varieties of drama ppp

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Chapter 6
Varieties of Drama
Tragedy
The protagonist fails to achieve goals, is
overcome by opposing forces, often dies
 Sober, thoughtful plays that are based on
profound human emotions and conflicts
that do not change with time or place
 Based on Aristotle’s rules (tragic flaw,
unities, catharsis)

comedy
Protagonist “wins”
 Humorous characters and situations
 Happy ending
 Based on “thought”
 Comes from Greek word “komos” meaning
“revel song”

Tragicomedies – plays that have qualities
of both tragedy and comedy
 Dramas – plays that do not fit the
definition of tragedy but are serious in
nature are simply called dramas.

7 causes of laughter
Exaggeration
 Overstatement in dialogue, action, or
physical characteristics
 Understatement

incongruity

Anything that is out of time, place, or
character
Anticipation
Looking forward to a potential laugh
 At least 3 exposures – the plant, establish,
and the clinch

Ambiguity
Double meaning
 Puns

Recognition
Discovering hidden or obscure meanings
 “getting it”

Protection

Knowing that cruel, violent, grotesque and
abusive actions and events are not real
Relief

Anything humorous used to release built
up pressure (often used in tragedies)
Types of comedy
Low – quite physical, sometimes vulgar,
and highly exaggerated
 Farce – clowning, practical jokes,
“slapstick,” improbable characters and
situations
 Burlesque – mocks a broad topic
 Caricature – impersonations – often
exaggerations of physical features or
personality traits

Middle comedy – humor that appeals to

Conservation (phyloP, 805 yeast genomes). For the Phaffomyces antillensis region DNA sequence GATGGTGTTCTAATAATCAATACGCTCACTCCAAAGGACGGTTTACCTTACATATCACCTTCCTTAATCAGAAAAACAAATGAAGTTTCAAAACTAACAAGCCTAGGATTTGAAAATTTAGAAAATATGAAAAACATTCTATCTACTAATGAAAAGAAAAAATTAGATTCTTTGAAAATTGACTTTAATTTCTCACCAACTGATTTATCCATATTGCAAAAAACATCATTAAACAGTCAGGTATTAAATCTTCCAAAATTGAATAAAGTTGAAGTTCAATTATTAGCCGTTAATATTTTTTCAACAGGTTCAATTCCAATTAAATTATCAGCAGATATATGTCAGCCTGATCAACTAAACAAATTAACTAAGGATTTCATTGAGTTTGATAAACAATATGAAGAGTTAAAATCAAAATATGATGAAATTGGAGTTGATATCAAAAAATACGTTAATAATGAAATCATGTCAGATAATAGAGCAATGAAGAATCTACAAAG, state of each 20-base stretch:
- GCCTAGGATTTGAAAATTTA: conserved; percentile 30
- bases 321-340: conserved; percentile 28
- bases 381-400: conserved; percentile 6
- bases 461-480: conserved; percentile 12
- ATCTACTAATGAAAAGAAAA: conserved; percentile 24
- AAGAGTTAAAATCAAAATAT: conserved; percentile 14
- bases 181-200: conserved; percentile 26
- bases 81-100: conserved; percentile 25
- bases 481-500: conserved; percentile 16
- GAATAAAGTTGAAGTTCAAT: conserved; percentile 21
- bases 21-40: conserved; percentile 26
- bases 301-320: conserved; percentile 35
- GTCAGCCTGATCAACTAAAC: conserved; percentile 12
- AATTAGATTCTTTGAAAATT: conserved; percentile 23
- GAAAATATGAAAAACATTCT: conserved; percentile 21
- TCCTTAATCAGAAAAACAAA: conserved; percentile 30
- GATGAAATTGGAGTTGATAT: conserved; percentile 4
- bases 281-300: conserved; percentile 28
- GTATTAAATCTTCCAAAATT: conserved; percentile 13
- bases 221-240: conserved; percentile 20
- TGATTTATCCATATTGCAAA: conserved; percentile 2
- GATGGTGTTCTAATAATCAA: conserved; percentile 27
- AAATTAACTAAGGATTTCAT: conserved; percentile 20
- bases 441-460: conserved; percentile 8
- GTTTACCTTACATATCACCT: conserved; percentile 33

the heart
 Romantic comedy
 Melodrama – flawless hero + evil villain

High comedy – very intellectual
 Comedy of manners
 Satire
 Clever lines, word play, and allusions

Style theatrical conventions
Representational – “fourth wall” theater
The play is performed as if the audience
were watching through an imaginary
fourth wall. (most common)
 Presentational – acknowledges that an
audience is present. Characters may even
address the audience.
 Avant-garde – new experimental styles of
any art form

Styles of Drama
Classicism – based on Greek, Roman, or
Shakespearean theater
 Fantasy – unreal characters in imaginary
time and place
 Romanticism – shows life as it could be
 Realism – shows life as it is
 Naturalism – realism to the extreme “no
holds barred”

Symbolism – where at least one element
represent something else
 Expressionism – the uselessness of human
hopes in the face of the evils of the
modern age – social injustice
 Impressionism – shows the inner reactions
of characters under great stress

Theater of involvement – audience
participation
 Theater of the absurd – deal with the
“absurdity” of life

Special styles
Children’s theater – written, designed, and
performed for children
 Puppet theater –
 Monodrama – “one man show”

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